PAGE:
Volume 16 - Issue 2

Research Article Biomedical Science and Research Biomedical Science and Research CC by Creative Commons, CC-BY

Clinical Results of Oblique Lateral Interbody Fusion (OLIF) Technique Compared with Conventional Lumbar Posterior Laminar Decompression for Lumbar Spinal Stenosis

*Corresponding author: Xin Sun, Department of Orthopedics, Nanjing TCM Hospital Affiliated to Nanjing University of Traditional Chinese Medicine, China.

Received: April 11, 2022; Published:April 26, 2022

DOI: 10.34297/AJBSR.2022.16.002201


Objective:To compare and analyze the safety and effectiveness of oblique lateral interbody fusion (OLIF) technique and conventional lumbar posterior laminar decompression for lumbar spinal stenosis (DLCS).

Methods:From October 2019 to November 2021 68 patients with lumbar spinal stenosis over 60 years of age were divided into OLIF group and traditional decompression group according to their treatment methods. There were 32 patients (14 males and 18 females) in the OLIF group, with an age distribution of 60 years or older and a mean of (69.56 ± 4.18) years, and 36 patients (15 males and 21 females) in the traditional decompression group, with an age distribution of 60 years or older and a mean of (70.32 ± 4.82) years, treated with traditional posterior decompression internal fixation of the vertebral plate. The general data, operation time, intraoperative bleeding, hospital stay, surgical complications, clinical efficacy evaluated by modified Macnab criteria, and patients’ preoperative and final postoperative pain visual analog scale scores (VAS) and Owelty dysfunction index (ODI) were statistically analyzed in both groups.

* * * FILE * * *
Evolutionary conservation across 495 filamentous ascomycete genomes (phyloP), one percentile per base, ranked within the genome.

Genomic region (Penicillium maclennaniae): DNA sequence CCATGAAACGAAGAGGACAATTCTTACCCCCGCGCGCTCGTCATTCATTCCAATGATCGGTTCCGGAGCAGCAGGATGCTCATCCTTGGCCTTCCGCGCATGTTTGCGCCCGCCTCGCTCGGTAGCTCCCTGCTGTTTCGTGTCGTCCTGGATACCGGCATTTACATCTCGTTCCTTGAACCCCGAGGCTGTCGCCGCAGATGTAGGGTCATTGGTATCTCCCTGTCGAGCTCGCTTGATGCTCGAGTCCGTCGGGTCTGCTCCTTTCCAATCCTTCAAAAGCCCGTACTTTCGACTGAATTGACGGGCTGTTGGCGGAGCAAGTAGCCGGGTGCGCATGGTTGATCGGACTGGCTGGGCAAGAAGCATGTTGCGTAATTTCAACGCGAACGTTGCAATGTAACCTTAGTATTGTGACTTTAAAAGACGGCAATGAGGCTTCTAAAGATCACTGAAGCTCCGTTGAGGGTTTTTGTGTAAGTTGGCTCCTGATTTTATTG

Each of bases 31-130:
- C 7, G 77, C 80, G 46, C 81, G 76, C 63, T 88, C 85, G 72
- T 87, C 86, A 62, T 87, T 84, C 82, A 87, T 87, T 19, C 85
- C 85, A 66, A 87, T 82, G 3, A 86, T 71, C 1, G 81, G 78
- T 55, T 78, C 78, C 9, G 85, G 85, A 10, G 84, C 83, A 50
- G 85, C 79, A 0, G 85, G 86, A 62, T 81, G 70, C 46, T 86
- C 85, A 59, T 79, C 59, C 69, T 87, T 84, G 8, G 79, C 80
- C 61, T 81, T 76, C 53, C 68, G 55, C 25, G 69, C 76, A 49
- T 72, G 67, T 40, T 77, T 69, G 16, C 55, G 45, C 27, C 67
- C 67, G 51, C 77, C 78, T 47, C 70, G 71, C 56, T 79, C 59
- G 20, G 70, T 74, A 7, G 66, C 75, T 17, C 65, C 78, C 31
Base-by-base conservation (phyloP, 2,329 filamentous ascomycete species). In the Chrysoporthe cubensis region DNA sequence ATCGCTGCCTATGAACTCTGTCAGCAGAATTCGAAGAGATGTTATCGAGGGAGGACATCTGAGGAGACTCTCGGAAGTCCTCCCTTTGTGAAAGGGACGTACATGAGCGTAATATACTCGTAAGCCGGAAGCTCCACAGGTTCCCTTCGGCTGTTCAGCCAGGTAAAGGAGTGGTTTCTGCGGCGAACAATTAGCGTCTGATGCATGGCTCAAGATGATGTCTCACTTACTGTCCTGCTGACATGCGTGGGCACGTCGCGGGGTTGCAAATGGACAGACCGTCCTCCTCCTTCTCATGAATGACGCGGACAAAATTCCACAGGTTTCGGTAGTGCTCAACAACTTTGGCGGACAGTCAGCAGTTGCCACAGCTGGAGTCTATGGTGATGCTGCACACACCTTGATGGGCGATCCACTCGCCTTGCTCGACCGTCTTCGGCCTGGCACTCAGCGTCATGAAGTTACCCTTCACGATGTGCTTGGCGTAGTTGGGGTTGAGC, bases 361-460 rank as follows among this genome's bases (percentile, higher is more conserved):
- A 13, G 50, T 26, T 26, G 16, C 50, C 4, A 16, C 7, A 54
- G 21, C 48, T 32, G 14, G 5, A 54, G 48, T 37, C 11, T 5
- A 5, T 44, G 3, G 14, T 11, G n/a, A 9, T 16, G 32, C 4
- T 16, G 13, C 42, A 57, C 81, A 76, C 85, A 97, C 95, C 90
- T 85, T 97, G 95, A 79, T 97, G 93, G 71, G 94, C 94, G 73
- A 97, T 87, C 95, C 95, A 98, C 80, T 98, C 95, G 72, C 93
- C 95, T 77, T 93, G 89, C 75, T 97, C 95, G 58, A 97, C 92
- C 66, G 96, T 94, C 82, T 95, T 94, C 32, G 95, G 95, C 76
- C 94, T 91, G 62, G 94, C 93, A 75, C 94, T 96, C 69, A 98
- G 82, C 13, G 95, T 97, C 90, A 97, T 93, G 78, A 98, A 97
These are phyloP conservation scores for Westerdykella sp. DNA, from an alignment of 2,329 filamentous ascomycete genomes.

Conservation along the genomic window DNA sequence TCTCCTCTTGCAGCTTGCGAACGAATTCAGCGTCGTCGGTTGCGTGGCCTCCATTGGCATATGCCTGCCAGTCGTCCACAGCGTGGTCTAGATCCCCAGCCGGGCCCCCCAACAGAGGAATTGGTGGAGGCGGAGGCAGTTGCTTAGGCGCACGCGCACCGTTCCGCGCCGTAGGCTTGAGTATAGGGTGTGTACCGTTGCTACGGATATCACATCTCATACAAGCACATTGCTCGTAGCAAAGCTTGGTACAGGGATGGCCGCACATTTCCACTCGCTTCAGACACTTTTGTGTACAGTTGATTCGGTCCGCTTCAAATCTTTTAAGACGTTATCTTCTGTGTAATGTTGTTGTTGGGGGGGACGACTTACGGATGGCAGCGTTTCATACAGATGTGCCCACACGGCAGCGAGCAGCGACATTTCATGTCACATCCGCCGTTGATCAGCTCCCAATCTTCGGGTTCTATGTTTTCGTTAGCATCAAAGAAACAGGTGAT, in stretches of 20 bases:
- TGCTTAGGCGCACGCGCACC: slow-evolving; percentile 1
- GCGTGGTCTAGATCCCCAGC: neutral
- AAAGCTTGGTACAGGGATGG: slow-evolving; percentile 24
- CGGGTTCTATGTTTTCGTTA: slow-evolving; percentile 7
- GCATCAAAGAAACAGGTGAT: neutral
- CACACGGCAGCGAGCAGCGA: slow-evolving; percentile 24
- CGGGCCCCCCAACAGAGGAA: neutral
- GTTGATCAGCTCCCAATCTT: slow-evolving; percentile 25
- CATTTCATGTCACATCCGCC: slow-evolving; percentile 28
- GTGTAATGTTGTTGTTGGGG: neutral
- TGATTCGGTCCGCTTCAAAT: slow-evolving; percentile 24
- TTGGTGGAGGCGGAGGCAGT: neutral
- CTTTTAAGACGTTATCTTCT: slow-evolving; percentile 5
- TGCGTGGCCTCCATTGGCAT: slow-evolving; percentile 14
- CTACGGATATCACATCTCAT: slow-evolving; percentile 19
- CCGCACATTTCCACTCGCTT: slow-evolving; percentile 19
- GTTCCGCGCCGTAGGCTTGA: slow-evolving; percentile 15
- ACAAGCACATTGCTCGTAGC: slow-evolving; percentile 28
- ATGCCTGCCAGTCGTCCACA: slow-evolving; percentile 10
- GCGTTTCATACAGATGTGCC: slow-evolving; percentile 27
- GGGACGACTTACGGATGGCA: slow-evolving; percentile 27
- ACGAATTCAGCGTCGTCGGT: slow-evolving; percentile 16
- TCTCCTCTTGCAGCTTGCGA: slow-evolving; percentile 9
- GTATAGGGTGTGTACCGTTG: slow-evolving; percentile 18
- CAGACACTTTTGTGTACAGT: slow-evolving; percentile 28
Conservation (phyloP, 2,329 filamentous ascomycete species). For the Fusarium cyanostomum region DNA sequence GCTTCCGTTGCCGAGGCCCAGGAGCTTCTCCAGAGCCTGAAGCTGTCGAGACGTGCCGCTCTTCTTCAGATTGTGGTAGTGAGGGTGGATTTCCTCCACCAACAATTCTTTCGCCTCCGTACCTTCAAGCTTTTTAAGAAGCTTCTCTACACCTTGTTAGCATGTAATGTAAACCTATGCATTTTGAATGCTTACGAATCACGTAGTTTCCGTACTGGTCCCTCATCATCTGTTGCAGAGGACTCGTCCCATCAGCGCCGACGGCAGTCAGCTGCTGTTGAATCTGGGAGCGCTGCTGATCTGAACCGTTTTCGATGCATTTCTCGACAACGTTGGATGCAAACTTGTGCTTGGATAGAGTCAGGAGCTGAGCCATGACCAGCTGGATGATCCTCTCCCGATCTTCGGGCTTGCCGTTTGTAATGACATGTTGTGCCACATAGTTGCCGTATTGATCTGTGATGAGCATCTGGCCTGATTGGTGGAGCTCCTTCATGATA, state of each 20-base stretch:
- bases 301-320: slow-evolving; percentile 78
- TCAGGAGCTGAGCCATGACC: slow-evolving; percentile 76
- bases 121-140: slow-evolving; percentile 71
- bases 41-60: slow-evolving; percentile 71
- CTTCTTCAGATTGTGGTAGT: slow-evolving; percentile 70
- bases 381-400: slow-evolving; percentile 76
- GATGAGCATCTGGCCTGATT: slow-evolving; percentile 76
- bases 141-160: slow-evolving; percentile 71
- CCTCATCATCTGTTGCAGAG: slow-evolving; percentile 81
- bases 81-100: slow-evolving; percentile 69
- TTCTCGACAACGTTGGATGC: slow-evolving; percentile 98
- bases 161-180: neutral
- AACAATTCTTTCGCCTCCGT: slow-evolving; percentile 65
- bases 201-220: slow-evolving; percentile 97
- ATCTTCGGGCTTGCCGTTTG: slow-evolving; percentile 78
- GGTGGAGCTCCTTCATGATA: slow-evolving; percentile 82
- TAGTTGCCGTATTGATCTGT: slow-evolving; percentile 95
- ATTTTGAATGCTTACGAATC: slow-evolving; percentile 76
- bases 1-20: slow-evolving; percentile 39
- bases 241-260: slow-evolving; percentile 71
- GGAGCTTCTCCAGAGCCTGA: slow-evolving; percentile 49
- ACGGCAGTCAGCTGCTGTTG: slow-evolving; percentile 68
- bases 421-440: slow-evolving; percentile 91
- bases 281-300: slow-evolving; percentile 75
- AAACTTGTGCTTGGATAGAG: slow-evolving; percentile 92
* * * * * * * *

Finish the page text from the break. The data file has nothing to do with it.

Results:There was no statistically significant difference in age, gender, BMI, disease duration, lesion segment, VAS score, and ODI index between the two groups before treatment (P>0.05). After treatment, the operation time, intraoperative bleeding, hospital stay, and surgical complications were more advantageous in the OLIF group compared with the conventional decompression group, with statistical significance between groups (P<0.05). Compared with the pre-treatment comparison, the VAS score and ODI score of patients in both groups showed significant improvement (P<0.05), and the comparison between the two groups could be found that the improvement in VSA and ODI scores at the end of postoperative period in the OLIF group was more significant than that in the traditional decompression group, with statistical difference (P<0.05). The clinical efficacy of the two groups evaluated by modified MacNab criteria at the end follow-up was 90.625% for the OLIF group and 80.55% for the conventional decompression group, respectively, with statistical differences (P < 0.05).

Conclusion:Compared with traditional decompression fusion, the use of OLIF technique can safely and effectively decompress DLCS, and has many advantages such as less trauma, less bleeding, shorter operative time, and hospital stay, and lower postoperative complications, which is worthy of clinical preference.

Keywords: Lumbar spinal stenosis; Advanced age; Spinal decompression; OLIF endoscopy